Paxil
A B C D E F G H I K L M N O P Q R S T U V W X Y Z Home

Paxil



Paxil

4.6.2017 | Brianna Miers

(See WARNINGS: Clinical Worsening and Suicide Risk, PRECAUTIONS: Information for Patients, and PRECAUTIONS: Pediatric Use.) Paxil (paroxetine hydrochloride) is an orally administered psychotropic drug. Each film‑coated tablet contains paroxetine hydrochloride equivalent to.

At endpoint, 33% of the paroxetine‑treated patients showed a reduction to 0 or 1 panic attacks compared to 14% of placebo patients. Study 3 was a 12‑week flexible‑dose study comparing paroxetine (10 to 60 mg daily) to placebo in patients concurrently receiving standardized cognitive behavioral therapy.

Patients receiving doses of 40 and 60 mg paroxetine experienced a mean reduction of approximay 6 and 7 points, respectively, on the YBOCS total score which was significantly greater than the approximate 4-point reduction at 20 mg and a 3-point reduction in the placebo‑treated patients.

Paxil (Paroxetine Hydrochloride) Side Effects, Interactions, Warning

3.5.2017 | Brianna Miers

PAXIL (paroxetine hydrochloride) is an orally administered psychotropic drug. It is the hydrochloride salt of a phenylpiperidine compound.

Systematic evaluation of continuing PAXIL for periods of up to 24 weeks in patients with Generalized Anxiety Disorder who had responded while taking PAXIL during an 8-week acute treatment phase has demonstrated a benefit of such maintenance (see Clinical Trials ). Nevertheless, patients should be periodically reassessed to determine the need for maintenance treatment.

PAXIL is indicated for the treatment of major depressive disorder.

There is no body of evidence available to answer the question of how long the patient treated with PAXIL should remain on it.

Paxil CR Oral Uses, Side Effects, Interactions, Pictures, Warnings

9.11.2017 | Brianna Miers

Find patient medical information for Paxil CR Oral on WebMD including its uses, side effects and safety, interactions, pictures, warnings and user ratings.

Some products that may interact with this drug include: thioridazine, other drugs that can cause bleeding/bruising (including antiplaet drugs such as clopidogrel, NSAIDs such as ibuprofen, " blood thinners " such as warfarin ).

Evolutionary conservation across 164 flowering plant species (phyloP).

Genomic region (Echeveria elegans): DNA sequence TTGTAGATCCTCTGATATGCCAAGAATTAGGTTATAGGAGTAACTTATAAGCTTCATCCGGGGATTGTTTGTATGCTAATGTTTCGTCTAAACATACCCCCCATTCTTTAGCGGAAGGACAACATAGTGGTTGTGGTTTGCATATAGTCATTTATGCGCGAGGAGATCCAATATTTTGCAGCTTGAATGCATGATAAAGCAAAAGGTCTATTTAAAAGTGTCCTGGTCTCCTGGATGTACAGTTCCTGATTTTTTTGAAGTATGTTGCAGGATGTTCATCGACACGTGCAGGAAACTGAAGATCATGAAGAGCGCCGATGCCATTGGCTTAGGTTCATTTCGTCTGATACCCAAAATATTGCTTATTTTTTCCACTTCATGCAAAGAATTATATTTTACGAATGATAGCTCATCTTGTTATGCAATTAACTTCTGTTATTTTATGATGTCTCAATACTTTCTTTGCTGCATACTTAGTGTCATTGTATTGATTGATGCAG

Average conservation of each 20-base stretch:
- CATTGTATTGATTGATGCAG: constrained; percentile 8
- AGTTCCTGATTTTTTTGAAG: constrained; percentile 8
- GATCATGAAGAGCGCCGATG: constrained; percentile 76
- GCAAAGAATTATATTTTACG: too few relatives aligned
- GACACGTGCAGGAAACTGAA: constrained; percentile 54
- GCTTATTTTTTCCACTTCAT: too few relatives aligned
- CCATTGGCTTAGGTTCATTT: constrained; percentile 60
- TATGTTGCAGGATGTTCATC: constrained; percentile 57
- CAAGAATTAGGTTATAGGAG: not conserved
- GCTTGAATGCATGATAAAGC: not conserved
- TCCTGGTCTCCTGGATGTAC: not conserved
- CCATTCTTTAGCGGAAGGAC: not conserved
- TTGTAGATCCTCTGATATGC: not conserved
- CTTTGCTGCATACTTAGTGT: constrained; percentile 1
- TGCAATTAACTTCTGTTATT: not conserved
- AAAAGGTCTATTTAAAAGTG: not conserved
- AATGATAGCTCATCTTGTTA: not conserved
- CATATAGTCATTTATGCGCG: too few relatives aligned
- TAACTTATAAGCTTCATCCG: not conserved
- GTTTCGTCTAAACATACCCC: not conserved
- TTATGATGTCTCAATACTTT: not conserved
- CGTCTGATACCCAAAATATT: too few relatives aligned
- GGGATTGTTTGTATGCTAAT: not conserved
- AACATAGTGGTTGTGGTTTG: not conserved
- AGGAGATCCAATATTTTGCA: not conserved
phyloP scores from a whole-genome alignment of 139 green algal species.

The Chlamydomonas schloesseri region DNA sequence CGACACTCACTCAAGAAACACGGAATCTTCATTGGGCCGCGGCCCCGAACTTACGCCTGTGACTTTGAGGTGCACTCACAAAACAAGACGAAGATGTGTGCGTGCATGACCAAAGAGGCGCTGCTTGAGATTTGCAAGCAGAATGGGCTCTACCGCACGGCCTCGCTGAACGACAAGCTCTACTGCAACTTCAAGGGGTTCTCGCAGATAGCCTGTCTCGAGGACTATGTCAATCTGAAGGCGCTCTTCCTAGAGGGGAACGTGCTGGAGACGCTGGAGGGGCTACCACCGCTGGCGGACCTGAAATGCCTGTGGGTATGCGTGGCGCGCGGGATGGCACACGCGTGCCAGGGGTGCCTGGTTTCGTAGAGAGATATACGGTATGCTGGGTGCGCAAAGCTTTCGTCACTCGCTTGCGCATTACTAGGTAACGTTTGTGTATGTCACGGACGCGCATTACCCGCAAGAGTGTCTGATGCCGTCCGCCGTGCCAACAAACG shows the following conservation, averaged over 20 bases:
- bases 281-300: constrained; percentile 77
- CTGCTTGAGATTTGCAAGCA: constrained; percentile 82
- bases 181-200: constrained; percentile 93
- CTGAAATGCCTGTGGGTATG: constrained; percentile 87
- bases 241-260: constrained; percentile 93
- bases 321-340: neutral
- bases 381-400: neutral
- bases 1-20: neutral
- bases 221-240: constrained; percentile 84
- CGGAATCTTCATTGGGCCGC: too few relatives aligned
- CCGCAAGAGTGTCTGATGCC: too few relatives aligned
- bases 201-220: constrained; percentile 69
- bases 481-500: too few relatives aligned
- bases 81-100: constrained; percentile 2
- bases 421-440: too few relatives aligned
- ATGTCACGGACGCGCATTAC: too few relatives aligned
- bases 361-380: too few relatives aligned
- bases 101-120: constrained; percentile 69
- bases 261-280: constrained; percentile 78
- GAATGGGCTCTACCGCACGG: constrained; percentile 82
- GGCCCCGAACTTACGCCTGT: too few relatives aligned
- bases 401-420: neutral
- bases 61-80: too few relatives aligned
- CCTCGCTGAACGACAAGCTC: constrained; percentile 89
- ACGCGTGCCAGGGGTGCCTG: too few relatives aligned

It's a safe forum where you can create or participate in support groups and discussions about health topics that interest you. Talk to health experts and other people like you in WebMD's Communities.

Having trouble identifying your pills?

This drug may make you dizzy or drowsy or cause blurred vision.

Paroxetine

11.13.2017 | Brianna Miers

Paroxetine, also known by the trade names Paxil and Seroxat among others, is an antidepressant of the selective serotonin reuptake inhibitor (SSRI) class.

In 2007, paroxetine was ranked 94th on the list of bestselling drugs, with over $1 billion in sales. In 2007, sales had dropped slightly to 18.1 million but paroxetine remained the fifth-most prescribed antidepressant in the U.S. In 2006, paroxetine was the fifth-most prescribed antidepressant in the United States retail market, with more than 19.7 million prescriptions.

Interactions with other drugs acting on the serotonin system or impairing the metabolism of serotonin may increase the risk of Serotonin Syndrome or Neuroleptic Malignant Syndrome (NMS)-like Reaction.

Paxil (paroxetine) Uses, Dosage, Side Effects

5.7.2017 | Victoria Hoggarth

Paxil (paroxetine) is an antidepressant belonging to a group of drugs called selective serotonin reuptake inhibitors (SSRIs). Paroxetine affects chemicals in the brain that may be unbalanced in people with depression, anxiety, or other disorders. Paxil is used to treat depression.

Date modified: June 09, 2017 Last reviewed: May 08, 2017.

John's wort, tamoxifen, tryptophan (sometimes called L-tryptophan), warfarin (Coumadin, Jantoven); heart rhythm medicine;. cimetidine (Tagamet), St.

Pregnancy Category Multiple Risk depends on usage.

high levels of serotonin in the body - agitation, hallucinations, fever, fast heart rate, overactive reflexes, nausea, vomiting, diarrhea, loss of coordination, fainting;

The easiest way to lookup drug information, identify pills, check interactions and set up your own personal medication records.